Universal Health Services (UHS) is facing a lawsuit associated with a 2020 data breach; but, the lawsuit proceeded only for one of the patients identified on the lawsuit.
UHS manages approximately 400 hospitals and care centers throughout the United Kingdom and the United States. In September 2020, UHS experienced a ransomware attack that resulted in the exfiltration of sensitive data. The Ryuk ransomware gang issued threats to the victim that it will release the stolen information on a leak website in case no ransom is paid, though the UHS investigators did not find any proof of data misuse.
The attack impacted all 400 UHS care websites and prompted considerable disruption, as IT systems were only restored on the internet one month after the attack happened. UHS was compelled to delay a number of scheduled consultations due to the attack.
The law agency Morgan & Morgan filed a lawsuit in the U.S. District Court, Eastern District of Pennsylvania naming three patients as plaintiffs – Graham v. Universal Health Service Inc. The lawsuit alleged negligence, breach of fiduciary duty, breach of implied contract, and breach of confidence. Two plaintiffs wanted compensation for the compromise of sensitive information, which they asserted put them in greater danger of identity theft and fraud.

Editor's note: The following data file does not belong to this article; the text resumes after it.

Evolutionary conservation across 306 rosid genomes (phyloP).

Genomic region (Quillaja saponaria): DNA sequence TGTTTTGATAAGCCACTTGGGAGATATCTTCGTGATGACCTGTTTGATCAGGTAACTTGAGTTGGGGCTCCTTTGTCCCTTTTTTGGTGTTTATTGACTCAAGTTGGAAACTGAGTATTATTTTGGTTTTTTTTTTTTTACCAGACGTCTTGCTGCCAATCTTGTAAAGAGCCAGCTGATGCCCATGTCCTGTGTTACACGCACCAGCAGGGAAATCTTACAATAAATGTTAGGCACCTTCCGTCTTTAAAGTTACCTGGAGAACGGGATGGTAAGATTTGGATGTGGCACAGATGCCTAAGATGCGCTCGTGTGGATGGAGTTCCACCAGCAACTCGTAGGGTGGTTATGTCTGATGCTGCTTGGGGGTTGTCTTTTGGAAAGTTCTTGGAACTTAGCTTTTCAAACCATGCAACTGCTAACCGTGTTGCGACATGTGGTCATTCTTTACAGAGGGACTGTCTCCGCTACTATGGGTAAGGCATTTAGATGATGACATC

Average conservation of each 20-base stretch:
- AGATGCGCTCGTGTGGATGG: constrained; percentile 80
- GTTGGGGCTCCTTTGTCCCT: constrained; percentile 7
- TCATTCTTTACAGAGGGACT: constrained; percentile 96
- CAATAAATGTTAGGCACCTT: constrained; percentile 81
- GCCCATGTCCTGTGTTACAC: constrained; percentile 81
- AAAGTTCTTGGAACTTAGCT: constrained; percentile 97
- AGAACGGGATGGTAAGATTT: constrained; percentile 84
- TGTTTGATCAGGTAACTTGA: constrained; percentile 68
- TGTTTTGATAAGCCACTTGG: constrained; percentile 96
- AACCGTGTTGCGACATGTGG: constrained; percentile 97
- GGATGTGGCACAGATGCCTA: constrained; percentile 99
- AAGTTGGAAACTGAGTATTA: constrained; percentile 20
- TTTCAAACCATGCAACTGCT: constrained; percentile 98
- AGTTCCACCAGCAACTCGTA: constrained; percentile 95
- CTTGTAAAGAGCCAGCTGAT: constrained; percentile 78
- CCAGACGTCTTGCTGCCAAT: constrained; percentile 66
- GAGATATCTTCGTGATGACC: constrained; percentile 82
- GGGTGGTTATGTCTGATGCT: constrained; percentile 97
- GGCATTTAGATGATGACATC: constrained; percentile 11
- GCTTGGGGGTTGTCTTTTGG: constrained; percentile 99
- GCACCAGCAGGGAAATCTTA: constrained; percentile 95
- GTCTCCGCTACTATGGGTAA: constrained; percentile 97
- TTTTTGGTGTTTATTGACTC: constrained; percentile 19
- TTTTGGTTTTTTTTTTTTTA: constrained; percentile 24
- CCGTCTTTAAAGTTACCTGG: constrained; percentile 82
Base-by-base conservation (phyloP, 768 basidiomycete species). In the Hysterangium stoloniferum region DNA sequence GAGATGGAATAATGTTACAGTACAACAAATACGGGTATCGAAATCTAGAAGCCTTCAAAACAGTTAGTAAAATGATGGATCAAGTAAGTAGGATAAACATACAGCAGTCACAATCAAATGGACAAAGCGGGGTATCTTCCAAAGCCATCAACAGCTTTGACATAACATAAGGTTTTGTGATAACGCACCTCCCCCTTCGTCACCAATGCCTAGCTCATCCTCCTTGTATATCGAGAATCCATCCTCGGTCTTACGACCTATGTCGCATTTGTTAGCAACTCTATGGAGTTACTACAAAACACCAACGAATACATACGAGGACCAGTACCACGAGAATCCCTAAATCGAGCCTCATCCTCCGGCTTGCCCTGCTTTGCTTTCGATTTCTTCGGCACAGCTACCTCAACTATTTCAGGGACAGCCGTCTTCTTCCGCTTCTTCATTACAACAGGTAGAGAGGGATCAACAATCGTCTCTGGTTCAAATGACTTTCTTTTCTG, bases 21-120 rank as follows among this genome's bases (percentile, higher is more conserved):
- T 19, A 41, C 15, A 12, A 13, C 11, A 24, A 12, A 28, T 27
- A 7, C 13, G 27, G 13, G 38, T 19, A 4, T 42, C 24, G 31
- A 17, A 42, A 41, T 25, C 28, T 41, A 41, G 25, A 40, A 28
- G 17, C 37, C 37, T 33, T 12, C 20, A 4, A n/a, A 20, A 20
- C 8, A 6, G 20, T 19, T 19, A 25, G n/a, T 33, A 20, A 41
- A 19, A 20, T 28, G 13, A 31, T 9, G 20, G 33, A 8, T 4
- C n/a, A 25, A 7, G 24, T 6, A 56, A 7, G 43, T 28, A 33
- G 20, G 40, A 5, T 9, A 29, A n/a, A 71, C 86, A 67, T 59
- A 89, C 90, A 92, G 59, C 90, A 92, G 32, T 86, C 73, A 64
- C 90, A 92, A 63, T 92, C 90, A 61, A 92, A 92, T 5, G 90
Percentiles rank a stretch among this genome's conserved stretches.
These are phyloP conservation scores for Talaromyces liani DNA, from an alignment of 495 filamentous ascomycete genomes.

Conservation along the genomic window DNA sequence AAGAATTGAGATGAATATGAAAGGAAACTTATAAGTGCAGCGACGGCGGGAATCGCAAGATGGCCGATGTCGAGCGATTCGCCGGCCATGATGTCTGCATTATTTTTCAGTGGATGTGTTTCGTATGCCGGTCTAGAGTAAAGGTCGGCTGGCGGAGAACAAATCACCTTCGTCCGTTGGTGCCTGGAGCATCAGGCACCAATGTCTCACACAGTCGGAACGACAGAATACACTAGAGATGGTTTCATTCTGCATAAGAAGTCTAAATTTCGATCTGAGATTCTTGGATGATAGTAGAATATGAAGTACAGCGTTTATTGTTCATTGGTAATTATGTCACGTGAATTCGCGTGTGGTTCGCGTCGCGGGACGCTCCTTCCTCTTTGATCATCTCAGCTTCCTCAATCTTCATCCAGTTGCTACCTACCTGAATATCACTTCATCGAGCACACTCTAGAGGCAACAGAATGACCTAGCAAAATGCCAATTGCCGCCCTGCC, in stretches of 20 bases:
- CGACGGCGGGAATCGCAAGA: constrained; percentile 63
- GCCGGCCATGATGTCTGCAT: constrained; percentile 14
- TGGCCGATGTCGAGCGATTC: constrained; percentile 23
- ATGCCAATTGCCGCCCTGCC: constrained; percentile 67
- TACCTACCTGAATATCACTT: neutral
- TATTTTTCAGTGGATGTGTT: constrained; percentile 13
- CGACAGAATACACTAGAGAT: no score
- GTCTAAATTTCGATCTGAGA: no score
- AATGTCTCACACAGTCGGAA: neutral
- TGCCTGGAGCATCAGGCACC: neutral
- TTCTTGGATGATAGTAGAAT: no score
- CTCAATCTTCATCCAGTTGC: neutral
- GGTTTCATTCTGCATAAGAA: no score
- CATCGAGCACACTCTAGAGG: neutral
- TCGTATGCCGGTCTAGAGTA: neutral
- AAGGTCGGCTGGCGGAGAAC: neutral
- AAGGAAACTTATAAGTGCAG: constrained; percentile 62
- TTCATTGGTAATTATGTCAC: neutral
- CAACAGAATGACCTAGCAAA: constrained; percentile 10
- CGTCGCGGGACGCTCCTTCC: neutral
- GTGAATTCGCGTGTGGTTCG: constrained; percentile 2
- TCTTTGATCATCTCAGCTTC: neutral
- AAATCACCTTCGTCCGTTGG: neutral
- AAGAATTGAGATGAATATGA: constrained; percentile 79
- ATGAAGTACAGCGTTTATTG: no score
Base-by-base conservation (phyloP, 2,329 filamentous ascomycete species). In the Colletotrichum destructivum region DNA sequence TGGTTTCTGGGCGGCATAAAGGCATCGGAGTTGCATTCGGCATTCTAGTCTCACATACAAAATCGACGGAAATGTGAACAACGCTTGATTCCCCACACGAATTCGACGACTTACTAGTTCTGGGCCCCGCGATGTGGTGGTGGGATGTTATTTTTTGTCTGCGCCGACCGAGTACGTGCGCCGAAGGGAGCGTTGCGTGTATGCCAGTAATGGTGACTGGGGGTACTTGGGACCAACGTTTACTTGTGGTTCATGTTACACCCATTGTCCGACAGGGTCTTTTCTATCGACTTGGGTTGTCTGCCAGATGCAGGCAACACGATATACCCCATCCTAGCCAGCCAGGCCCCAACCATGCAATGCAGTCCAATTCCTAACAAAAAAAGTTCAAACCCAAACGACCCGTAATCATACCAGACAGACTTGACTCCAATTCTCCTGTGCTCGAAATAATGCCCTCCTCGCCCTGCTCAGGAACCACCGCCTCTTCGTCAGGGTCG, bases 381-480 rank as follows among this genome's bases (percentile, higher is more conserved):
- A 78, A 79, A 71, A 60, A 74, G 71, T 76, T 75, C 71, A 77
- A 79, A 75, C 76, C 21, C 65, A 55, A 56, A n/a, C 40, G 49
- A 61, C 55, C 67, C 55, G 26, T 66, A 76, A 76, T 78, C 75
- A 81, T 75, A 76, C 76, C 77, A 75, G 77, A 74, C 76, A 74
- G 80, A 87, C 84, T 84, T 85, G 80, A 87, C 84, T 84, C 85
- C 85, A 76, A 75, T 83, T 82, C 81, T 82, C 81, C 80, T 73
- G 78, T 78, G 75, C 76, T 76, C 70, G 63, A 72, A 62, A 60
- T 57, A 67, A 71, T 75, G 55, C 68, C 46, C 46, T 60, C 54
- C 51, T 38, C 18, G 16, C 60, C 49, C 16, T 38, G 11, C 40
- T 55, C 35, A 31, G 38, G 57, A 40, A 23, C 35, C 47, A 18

As what oftentimes happens in data breach lawsuits, the two plaintiffs’ – Barry Graham and Angela Morgan – claims were considered to be very speculative and the allegation of increased risk of identity theft and fraud lacked standing as it wasn’t tantamount to harm. The plaintiffs failed to present proof to validate their claim, with U.S. District Judge Gerald McHugh noticing that in instances of information theft in ransomware attacks, the theft of information is usually used for extorting payment and that the courts can just predict whether the form of the stolen information would permit the attackers to do illegal transactions under the names of the plaintiffs and if they would in fact become victims in future criminal activities by the attackers.
Plaintiff, Stephen Motkowicz’, claims were determined to be enough to make it through the motion to dismiss. Motkowicz’s appointment for a surgical procedure was delayed because of the attack. Motkowicz needed surgery to deal with a health condition and, because of the delay, he was compelled to get more time off work and eventually lost his medical insurance via his employer and was compelled to buy an insurance plan with a higher price.
Plaintiff’s injury isn’t speculative, since his financial expenses purportedly happened because of the data breach and the equivalent postponement of his surgical procedure. Although his claim was adequate to receive the motion to dismiss, Judge McHugh stated the theory of causation presented a considerable challenge, which must be assessed by means of more research to know whether it was adequate to have standing.